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Why are so many people trying to hack my computer?

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  • Computers
  • Networking
Last response: in Networking
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February 5, 2011 5:31:55 PM

I've set up my home computer as an SSH server (using 4NT as a shell) so that I can leave it on and log into it from from other locations such as my friend's house etc.

Recently I checked the log because I wanted to figure out from which computer I have logged in to my home computer. As I went through the event logs I was shocked to find out that hundreds if not thousands of different computers have tried to log into my computer without authorization. They tried user names such as a, aaa, root, test, oracle, ... the list is replete with failed log-in attempts.

I did some IP lookup on some of the addresses and I got hits on countries such as Russia, China, Colombia, Kazachstan, Zambia, UK, Australia, USA, Italy, ...

Could someone explain to me why so many people attempting to hack into my computer? What's going on? Dont' they have better things to do? It's not like I have announced my IP address to the whole world even though it seems that way.

More about : people hack computer

February 6, 2011 9:49:47 AM

SSH is a program that allows for a secure and encrypted connection between two computers using the SSL/TLS protocol. Through SSH I can either access a command based shell, initiate an sFTP session or open a VPN connection. It is very good for transferring files or quick administration.

For Windows I can think of two SSH Server/Daemons that are available; OpenSSH or Bitvise WinSSHd. The default log-in shell for windows is command.com or cmd which is rather primitive so I switched to using 4NT from JPSoft which is a more powerful replacement for command.com that is more like Bash or Tcsh in terms of features. I use WinXP x64 which is a derivative of Windows 2003 Server x64.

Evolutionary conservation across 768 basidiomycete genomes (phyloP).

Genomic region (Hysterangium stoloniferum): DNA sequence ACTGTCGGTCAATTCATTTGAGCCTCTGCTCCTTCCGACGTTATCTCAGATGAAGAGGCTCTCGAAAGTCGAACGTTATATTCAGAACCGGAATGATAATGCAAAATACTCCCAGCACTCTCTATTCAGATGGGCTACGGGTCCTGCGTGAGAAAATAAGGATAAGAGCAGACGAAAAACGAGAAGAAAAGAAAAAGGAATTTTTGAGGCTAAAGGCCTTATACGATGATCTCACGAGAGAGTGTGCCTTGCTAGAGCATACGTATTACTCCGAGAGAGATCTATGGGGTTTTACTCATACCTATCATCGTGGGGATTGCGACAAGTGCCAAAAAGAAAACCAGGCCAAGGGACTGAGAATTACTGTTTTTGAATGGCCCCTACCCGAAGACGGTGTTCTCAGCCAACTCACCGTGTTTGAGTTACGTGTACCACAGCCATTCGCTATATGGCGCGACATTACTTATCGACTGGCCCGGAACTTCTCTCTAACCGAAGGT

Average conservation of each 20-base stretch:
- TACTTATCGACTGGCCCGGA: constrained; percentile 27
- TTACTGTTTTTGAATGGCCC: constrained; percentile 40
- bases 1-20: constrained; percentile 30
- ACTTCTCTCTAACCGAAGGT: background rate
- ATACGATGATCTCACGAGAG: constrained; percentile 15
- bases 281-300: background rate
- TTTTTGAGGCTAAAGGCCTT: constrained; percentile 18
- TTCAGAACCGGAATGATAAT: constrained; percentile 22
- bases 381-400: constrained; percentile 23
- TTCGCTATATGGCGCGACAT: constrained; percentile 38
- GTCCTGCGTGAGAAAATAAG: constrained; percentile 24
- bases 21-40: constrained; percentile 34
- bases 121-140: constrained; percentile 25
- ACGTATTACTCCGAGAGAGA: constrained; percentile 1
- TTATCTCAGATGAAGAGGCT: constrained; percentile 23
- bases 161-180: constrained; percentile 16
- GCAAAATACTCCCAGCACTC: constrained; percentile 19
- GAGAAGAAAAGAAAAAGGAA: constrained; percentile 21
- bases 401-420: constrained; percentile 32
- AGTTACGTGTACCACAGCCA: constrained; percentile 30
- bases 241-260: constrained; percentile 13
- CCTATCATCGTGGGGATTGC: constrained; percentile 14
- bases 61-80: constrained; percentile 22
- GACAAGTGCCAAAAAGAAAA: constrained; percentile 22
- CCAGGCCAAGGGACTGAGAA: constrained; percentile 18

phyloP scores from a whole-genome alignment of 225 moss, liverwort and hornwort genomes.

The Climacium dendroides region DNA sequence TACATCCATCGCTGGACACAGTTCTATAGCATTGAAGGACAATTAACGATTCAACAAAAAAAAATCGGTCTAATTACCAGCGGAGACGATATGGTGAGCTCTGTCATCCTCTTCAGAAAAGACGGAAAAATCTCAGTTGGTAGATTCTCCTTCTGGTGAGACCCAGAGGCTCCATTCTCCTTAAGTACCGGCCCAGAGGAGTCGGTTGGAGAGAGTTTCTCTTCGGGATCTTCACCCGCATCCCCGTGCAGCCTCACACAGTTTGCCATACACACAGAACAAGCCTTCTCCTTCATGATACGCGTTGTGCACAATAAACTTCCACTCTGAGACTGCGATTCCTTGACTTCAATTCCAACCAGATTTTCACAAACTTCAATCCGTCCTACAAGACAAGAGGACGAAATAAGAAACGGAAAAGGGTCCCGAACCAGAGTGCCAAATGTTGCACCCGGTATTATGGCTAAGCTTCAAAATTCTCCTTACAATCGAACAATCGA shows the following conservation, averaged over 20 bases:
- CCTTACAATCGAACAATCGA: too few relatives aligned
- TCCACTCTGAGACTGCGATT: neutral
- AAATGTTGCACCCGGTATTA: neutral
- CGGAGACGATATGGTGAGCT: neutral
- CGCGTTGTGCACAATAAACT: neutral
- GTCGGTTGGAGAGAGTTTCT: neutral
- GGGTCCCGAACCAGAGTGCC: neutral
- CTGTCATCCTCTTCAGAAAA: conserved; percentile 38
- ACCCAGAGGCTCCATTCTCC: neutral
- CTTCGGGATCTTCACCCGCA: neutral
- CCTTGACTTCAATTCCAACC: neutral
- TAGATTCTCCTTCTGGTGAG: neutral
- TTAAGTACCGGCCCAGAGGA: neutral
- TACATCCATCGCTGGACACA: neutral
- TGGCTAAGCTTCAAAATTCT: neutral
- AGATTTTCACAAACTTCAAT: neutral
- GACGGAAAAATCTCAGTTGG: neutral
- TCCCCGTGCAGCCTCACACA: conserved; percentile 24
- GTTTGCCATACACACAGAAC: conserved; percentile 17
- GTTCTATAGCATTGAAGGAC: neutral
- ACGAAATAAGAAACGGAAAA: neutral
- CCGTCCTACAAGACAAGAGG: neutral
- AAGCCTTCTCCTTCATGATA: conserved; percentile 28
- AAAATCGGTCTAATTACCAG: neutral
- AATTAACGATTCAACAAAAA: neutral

By default the SSH daemon listens at port 22 which I have set it at. Port 22 is a standard port for SSH and everybody knows it. I find it difficult to see how someone outside can see specifically what operating system I'm using through this port without logging in. So I don't understand how this particular port paints a "red bulls eye" on my computer.

I tried site digger and it seems like a great testing program, thanks for that. It looks like a tool that you use to scan a server or a computer on a network for ports, identify the services attached to them (such as SSH, VNC, RDP etc.) and spot the vulnerabilities that come with these services. I don't know of any particular vulnerabilities about SSH. As long as the log-in credentials are strong enough I don't think I need to worry about getting hacked.

I'm not sure if I understand this program correctly but it seems like the internet is full of people with similar tools that systematically scan computers like mine for vulnerabilities and try to exploit them. The question is why.

This whole thing is kind of bizarre; imagine how it would be like if like 10-50 people come to your house every day trying to get inside, climbing all over you house checking your windows and the door fiddling with it trying different sets of keys...

It would be interesting to attach a fake SSH server to port 22 that accepts everything and pretends to be a log-in shell just to see what these people would do if they get inside.
February 6, 2011 11:17:05 PM

g00ey said:
I've set up my home computer as an SSH server (using 4NT as a shell) so that I can leave it on and log into it from from other locations such as my friend's house etc.

Recently I checked the log because I wanted to figure out from which computer I have logged in to my home computer. As I went through the event logs I was shocked to find out that hundreds if not thousands of different computers have tried to log into my computer without authorization. They tried user names such as a, aaa, root, test, oracle, ... the list is replete with failed log-in attempts.

I did some IP lookup on some of the addresses and I got hits on countries such as Russia, China, Colombia, Kazachstan, Zambia, UK, Australia, USA, Italy, ...

Could someone explain to me why so many people attempting to hack into my computer? What's going on? Dont' they have better things to do? It's not like I have announced my IP address to the whole world even though it seems that way.


It is standard practice for "hackers" to scan IP ranges for people who has services with weak passwords.

Someone in Russia/China/etc has an app that runs 24/7/365 that does nothing other than probing computers to try to gain access. You opened up port 22 for SSH and their automated program see the opened port and attempts to connect with known popular passwords.

If you don't want these attempts, pick a port above 1024 to host SSH. The higher, the better. Most apps only scan the first 1024 ports because these are the ports for most common services.
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